I've seen many comments at various sites today that say that this means Obama suddenly 'owns' the war. He already increased troop strength significantly earlier this year, which would have been the 'ownership'. But that’s nonsense. He owned the war when he became Commander in Chief and didn’t end it, as would have been well within his power. With few exceptions, most Americans demanded military action against the Taliban, and it has been America’s war ever since.

    But what exactly is the purpose of the escalation? There was no sense of it in the speech, no sense of mission. Obama never once attempted to define (or even re-define) what he wanted for an outcome.

    That’s no way to fight a war. Under these circumstances, it would be better to start the evacuation now, rather than have any more troops killed by the Taliban for a country they’ll soon be running again anyway.
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  7. #37
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    Quote Originally Posted by MontanaMama View Post
    I think we're still there because the last administration totally ignored Afghantistan in favor of Iraq. If we left now, we leave the country in even worse shape under the Taliban than we found it. If Al Qaeda and the Taliban are emboldening each other, we've left a huge mess. At the current troop levels, the Taliban seems to be kicking the crap out of us. At the outset (before Iraq), the Taliban had mostly been removed from power, but we didn't do the work then to train the non-Taliban Afghan forces, which allowed the Taliban to quickly regain power and now with the support of Al Qaeda. Al Qaeda and the Taliban are so entertwined now that the stated goal of weakening (hopefully eradicating) Al Qaeda has to include removing the Taliban and training the Afghans to keep them out of power. That's not western style democracy it's their government, without Al Qaeda supported Taliban.

    The US invasion of Iraq and all of the lies to justify that has totally warped foreign policy. Would we have cared about the Taliban if 9-11 hadn't happened? Probably not.
    True but again there's no way to ensure that even if we had done the job 'properly,' that things wouldn't have gone awry. Afghanistan is a different concept than other countries. With its clans and ever shifting loyalties and alliances, allies today become enemies tomorrow. The US can't be there forever, we either accept that we cannot defeat every single qaeda/taliban fighter, and get out, or be stuck in a never ending nightmare.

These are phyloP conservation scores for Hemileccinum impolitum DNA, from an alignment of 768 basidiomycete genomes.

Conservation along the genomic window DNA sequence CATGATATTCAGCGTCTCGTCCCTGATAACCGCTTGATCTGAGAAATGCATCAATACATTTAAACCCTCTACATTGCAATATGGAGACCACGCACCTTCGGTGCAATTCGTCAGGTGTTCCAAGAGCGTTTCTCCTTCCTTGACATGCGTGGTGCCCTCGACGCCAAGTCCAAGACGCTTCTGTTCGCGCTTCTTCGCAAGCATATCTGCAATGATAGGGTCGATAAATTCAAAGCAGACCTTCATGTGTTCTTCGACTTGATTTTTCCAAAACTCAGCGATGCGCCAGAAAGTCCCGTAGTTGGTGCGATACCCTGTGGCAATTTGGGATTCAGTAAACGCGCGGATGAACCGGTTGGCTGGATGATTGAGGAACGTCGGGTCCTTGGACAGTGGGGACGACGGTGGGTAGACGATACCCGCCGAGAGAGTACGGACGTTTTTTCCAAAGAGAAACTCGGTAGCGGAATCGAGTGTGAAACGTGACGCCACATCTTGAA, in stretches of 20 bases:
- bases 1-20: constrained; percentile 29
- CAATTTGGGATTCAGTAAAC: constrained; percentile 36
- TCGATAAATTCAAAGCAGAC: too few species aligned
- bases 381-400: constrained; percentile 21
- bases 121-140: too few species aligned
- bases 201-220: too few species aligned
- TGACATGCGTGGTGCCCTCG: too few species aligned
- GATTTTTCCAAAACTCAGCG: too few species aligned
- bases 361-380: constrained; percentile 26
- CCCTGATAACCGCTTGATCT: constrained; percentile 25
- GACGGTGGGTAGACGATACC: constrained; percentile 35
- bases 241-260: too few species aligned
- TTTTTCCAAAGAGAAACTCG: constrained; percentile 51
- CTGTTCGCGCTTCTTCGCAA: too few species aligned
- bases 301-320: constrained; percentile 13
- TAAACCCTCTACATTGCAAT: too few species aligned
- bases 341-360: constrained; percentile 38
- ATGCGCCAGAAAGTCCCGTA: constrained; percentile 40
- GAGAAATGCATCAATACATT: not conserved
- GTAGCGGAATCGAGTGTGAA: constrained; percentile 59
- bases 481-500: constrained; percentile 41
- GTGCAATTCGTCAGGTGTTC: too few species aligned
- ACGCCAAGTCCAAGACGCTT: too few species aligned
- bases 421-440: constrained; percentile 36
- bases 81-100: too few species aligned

We can't establish our standards of democracy and society there. Many have tried, none have succeeded. And we can't keep fighting the qaeda/taliban boogeymen. They have endless sympathizers that can cross over and fight coalition forces, for years and years.

    If it becomes more dangerous if we leave, that's just the way it has to be.

  8. #38
    Elite Member kingcap72's Avatar
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    I don't get why people keep saying he didn't define the mission. The mission is to keep the Taliban/Al-Queda from regaining ground in Afghanistan & to help train the Afghan security forces so we can turn everything over to them, which is what we're doing with Iraq. Not to mention, work with Pakistan to help protect their nuclear arsenal from the surge of Taliban/Al-Queda sweeping into their country.

    Rachel Maddow mentioned a good point. People are so used to having a president at war (Dubya) lead a cheering section and giving bumper sticker slogans about why we're at war that having Obama give a sobering/adult speech about the war took them by surprise.

  9. #39
    Elite Member witchcurlgirl's Avatar
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    Quote Originally Posted by kingcap72 View Post
    I don't get why people keep saying he didn't define the mission. The mission is to keep the Taliban/Al-Queda from regaining ground in Afghanistan & to help train the Afghan security forces so we can turn everything over to them, which is what we're doing with Iraq. Not to mention, work with Pakistan to help protect their nuclear arsenal from the surge of Taliban/Al-Queda sweeping into their country.

    In my case I'm saying it because that has been the mission for years already- train the Afghans to do it for themselves, and as someone else mentions above, if it hasn't happened in the 8 years we've been there, a couple more years won't make any difference. So what is the actual attainable goal of the mission?

    We are currently propping up an Afghan government that is completely corrupt, and setting the stage for the Talibs to retake the country once foreign military support for the current gov is no longer there.

    It's eerily similar to what we did in Vietnam, propping up the South Vietnamese government (also corrupt), fighting for years, and when we left it collapsed. So as the outcome here is clearly going to be the same, why spill more blood?
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  10. #40
    Elite Member MontanaMama's Avatar